... insects be stayed were the birds gone? We should have to depend upon a few predaceous beetles, the bats, and upon the sprayers and squirtguns which throw insecticides. Think of the aesthetic loss in substituting these agencies for the "sweet spirits" of the wood and field! Besides not being musical or charming in action, they would not prove efficient. Birds are therefore essential ...
— Bird Day; How to prepare for it • Charles Almanzo Babcock

... however, in the same year, 1808, appeared the poem of "Marmion: A Tale of Flodden Field," which was received by the public with great avidity, and unbounded delight. Jeffrey wrote a chilling review, for which Scott with difficulty forgave him, since with all his humility and amiability he could not ...
— Beacon Lights of History, Volume XIII • John Lord

... banks by the house where he was born. He had no difficulty in recognizing it. The shutters were closed: all were asleep in it. Christophe stopped in the middle of the road: and it seemed to him that if he knocked at the door, familiar phantoms would open to him. He went into the field round the house, near the river, and came to the place where he used to go and talk to Gottfried in the evening. He sat down. And the old days came to life again. And the dear little girl who had sipped with him the dream of first love was conjured ...
— Jean-Christophe Journey's End • Romain Rolland

... to take the risk, for I think I have counted the cost pretty accurately. As for a failure, I don't mean to know the word. There is a wide field of enterprise before me, and I ...
— Words for the Wise • T. S. Arthur

... keeping, and each new year brings increased blessing from the gods of the household in recompense of piety and duty.[2] Many dedications bring vividly before us the humbler life of the country cottager, no man's servant or master, happy in the daily labour over his little plot of land, his corn-field and vineyard and coppice; of the fowler with his boys in the woods, the forester and the beekeeper, and the fisherman in his thatched hut on the beach.[3] And in these contrasted pictures the "wealth that makes men kind" seems not to jar with the "poverty that lives with freedom."[4] Modern ...
— Select Epigrams from the Greek Anthology • J. W. Mackail

... and laborious tracking continued. Suddenly Malcolm Sage stopped. In the field on their right two horses were grazing in the moonlight. It was the scene of the tragedy ...
— Malcolm Sage, Detective • Herbert George Jenkins

... beyond the circle of his own family, though as thirteen of his children had grown up, and he had seven married daughters, the two elder of whom had each thirteen children of her own, the number of his immediate descendants afforded him a fairly wide field of selection. In his old age he liked to have his five sons round him all the winter, together with their wives and children. Accordingly, every October my three married brothers arrived at Baron's Court with their entire families, and remained there till January, ...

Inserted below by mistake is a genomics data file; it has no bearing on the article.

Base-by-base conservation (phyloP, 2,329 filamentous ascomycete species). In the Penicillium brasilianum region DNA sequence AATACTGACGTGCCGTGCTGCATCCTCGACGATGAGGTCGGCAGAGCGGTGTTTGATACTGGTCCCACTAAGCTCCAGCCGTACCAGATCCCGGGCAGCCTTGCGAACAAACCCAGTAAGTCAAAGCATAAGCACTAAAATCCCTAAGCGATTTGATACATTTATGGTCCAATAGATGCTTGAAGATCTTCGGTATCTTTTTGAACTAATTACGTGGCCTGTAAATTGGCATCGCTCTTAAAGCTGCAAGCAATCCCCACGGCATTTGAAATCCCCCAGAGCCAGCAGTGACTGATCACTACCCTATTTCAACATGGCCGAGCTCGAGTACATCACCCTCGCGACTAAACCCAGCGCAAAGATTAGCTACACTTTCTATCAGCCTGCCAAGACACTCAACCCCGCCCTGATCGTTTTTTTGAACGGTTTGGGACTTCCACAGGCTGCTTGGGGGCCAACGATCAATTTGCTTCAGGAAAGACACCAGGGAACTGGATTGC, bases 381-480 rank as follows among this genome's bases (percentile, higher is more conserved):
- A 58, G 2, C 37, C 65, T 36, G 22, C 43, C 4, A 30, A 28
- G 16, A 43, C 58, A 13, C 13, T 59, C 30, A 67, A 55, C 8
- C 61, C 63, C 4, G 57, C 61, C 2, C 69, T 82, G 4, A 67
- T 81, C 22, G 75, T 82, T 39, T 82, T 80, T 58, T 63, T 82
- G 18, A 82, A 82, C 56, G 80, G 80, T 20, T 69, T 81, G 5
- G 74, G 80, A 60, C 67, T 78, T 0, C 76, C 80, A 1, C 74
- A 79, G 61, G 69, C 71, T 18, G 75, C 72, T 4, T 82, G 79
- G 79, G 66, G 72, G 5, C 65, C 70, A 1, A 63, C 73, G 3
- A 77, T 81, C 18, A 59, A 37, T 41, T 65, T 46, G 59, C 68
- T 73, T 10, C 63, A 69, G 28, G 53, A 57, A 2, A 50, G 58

— The Days Before Yesterday • Lord Frederick Hamilton

... the line to the other place and change it back again, making fifteen hundred per cent, on the round trip. Of course you couldn't always change the full amount, but in a couple of months I had sixty thousand roubles—my valise was crammed with them—and I was only waiting to get down to the Field Cashier to change ...
— Punch, or the London Charivari, Vol. 158, March 17, 1920 • Various

... vases, Lucca della Robbia faience, and Palissy platters; of old arm-chairs, in which perhaps had sat Henry IV. or Sully, Louis XIII. or Richelieu—for two of these arm-chairs, adorned with a carved shield, on which were engraved the fleur-de-lis of France on an azure field evidently came from the Louvre, or, at least, some royal residence. Over these dark and sombre chairs were thrown splendid stuffs, dyed beneath Persia's sun, or woven by the fingers of the women of Calcutta or of Chandernagor. What ...
— The Count of Monte Cristo • Alexandre Dumas, Pere

... Gaultier de Varennes de la Verendrye, at the ambitious age of fourteen, determined that he would become a discoverer.[2] At eighteen he was fighting in New England, at nineteen in Newfoundland, at twenty-three in Europe at the battle of Malplaquet, where he was carried off the field with nine wounds. Eager for more distinguished service, he returned to Canada in his twenty-seventh year, only to find himself relegated to an obscure trading post in far Northern wilds. Then the boyhood ambitions reawakened. All France and Canada, ...